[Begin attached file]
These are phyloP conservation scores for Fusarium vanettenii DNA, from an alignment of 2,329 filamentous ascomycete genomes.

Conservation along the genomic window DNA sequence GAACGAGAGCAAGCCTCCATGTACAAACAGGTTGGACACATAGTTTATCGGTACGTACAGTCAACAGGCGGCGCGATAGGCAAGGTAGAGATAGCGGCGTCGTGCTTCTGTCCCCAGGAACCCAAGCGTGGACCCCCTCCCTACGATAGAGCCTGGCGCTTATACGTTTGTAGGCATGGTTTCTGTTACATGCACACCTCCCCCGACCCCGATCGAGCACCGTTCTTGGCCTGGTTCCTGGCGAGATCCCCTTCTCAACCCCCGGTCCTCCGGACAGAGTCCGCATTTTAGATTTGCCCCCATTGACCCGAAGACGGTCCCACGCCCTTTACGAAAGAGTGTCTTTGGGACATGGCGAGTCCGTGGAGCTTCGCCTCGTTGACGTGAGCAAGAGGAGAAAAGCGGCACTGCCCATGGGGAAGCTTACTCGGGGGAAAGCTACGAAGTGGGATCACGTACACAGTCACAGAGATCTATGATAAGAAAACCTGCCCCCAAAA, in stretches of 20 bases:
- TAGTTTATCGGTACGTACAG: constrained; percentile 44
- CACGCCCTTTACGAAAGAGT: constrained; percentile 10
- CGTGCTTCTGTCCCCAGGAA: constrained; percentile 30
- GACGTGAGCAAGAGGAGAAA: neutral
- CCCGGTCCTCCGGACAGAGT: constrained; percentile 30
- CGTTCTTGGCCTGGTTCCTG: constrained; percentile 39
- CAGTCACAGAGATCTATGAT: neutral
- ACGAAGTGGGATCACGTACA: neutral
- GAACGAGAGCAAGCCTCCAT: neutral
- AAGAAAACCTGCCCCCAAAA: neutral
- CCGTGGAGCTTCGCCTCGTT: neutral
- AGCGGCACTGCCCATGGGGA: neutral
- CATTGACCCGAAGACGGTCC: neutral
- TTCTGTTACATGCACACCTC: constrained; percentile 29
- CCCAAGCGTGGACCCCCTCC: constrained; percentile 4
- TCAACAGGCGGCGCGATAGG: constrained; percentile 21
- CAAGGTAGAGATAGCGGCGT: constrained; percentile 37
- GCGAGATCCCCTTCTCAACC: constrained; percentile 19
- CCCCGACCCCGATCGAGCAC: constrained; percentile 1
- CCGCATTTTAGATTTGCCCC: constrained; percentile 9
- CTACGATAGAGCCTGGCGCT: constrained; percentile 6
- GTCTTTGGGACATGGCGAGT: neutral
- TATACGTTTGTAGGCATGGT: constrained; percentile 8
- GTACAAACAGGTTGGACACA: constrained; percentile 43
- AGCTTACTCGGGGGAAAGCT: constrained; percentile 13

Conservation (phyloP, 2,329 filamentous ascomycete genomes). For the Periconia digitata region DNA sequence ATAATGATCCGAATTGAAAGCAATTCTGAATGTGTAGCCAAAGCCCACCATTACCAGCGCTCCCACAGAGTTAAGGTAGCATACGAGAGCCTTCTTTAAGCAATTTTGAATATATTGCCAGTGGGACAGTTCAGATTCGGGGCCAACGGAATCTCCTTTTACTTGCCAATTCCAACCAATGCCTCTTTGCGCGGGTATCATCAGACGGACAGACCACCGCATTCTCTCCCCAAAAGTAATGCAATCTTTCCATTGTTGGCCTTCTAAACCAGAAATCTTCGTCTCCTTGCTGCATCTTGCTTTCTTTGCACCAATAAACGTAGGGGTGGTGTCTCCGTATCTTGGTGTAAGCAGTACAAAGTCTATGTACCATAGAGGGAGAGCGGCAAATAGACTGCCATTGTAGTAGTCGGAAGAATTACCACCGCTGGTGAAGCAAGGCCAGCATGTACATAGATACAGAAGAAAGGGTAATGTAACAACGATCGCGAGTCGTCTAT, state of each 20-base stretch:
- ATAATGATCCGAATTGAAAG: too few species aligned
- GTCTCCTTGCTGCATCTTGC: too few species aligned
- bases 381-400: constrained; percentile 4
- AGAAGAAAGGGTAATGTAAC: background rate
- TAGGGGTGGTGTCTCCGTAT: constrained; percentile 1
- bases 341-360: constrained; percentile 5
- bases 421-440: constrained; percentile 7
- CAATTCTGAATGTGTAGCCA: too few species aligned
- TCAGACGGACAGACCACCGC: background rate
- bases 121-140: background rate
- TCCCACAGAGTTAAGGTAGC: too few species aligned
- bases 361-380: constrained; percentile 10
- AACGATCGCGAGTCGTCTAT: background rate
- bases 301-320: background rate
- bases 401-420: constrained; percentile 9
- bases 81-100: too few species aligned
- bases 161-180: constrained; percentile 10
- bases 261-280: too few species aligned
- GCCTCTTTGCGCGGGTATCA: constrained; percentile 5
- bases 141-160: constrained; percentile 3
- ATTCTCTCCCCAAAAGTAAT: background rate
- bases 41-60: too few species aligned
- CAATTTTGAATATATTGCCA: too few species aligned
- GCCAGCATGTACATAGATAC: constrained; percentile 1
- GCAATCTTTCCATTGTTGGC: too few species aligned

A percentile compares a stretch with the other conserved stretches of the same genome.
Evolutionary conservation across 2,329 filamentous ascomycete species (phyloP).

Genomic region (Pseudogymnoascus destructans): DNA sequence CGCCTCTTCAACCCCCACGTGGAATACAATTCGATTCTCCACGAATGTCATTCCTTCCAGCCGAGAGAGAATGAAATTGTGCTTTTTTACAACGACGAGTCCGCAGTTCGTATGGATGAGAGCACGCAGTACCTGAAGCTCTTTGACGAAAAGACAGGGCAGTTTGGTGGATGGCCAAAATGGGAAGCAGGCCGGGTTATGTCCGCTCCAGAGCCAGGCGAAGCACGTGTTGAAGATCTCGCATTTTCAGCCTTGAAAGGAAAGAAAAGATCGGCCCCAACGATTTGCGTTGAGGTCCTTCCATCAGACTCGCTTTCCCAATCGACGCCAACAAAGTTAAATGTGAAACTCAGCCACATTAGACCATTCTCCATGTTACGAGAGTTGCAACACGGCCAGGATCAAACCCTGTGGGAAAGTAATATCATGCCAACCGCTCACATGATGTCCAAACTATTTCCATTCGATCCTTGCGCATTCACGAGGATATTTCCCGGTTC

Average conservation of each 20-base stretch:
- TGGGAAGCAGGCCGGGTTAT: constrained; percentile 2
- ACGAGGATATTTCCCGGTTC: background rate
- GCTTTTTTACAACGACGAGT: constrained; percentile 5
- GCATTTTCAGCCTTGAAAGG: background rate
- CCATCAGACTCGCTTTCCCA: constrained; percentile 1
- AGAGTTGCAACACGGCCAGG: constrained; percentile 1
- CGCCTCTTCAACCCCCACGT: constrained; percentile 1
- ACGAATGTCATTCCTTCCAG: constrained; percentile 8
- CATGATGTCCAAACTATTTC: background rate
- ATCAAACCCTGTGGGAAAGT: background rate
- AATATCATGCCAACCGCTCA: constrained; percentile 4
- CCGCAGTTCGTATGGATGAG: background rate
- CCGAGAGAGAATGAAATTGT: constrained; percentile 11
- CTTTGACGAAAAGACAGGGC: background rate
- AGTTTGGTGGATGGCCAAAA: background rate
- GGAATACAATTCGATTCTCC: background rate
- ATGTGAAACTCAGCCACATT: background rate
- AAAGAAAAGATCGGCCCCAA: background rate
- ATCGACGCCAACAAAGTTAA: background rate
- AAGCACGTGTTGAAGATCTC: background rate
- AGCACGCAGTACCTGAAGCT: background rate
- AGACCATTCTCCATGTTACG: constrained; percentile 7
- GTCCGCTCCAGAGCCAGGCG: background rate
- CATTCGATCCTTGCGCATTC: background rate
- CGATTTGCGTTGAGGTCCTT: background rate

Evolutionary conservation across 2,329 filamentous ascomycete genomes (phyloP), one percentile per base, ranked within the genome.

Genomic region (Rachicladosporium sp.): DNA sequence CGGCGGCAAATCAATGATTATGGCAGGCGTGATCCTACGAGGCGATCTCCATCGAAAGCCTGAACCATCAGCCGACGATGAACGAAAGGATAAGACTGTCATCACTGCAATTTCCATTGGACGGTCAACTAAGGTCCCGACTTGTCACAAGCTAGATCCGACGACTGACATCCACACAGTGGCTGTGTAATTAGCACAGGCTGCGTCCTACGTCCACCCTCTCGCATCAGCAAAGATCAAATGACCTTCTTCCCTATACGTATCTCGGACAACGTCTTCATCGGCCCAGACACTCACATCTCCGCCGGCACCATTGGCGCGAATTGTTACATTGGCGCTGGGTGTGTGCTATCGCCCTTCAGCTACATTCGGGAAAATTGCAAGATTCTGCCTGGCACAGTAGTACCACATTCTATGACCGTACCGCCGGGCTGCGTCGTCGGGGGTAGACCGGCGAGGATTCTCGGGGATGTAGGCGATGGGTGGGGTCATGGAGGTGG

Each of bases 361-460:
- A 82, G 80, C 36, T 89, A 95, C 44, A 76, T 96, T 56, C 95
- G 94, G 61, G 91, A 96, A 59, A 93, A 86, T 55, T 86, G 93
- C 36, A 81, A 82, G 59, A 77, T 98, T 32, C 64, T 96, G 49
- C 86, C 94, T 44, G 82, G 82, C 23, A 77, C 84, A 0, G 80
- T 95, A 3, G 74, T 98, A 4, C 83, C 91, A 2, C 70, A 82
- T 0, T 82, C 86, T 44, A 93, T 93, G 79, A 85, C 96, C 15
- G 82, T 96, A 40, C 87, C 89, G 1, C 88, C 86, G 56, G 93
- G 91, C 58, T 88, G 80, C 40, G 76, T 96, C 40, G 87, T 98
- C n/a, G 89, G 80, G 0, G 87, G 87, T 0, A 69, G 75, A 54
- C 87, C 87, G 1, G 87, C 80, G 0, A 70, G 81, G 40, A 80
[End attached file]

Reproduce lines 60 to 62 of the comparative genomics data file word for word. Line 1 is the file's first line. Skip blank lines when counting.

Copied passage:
- GCTTTTTTACAACGACGAGT: constrained; percentile 5
- GCATTTTCAGCCTTGAAAGG: background rate
- CCATCAGACTCGCTTTCCCA: constrained; percentile 1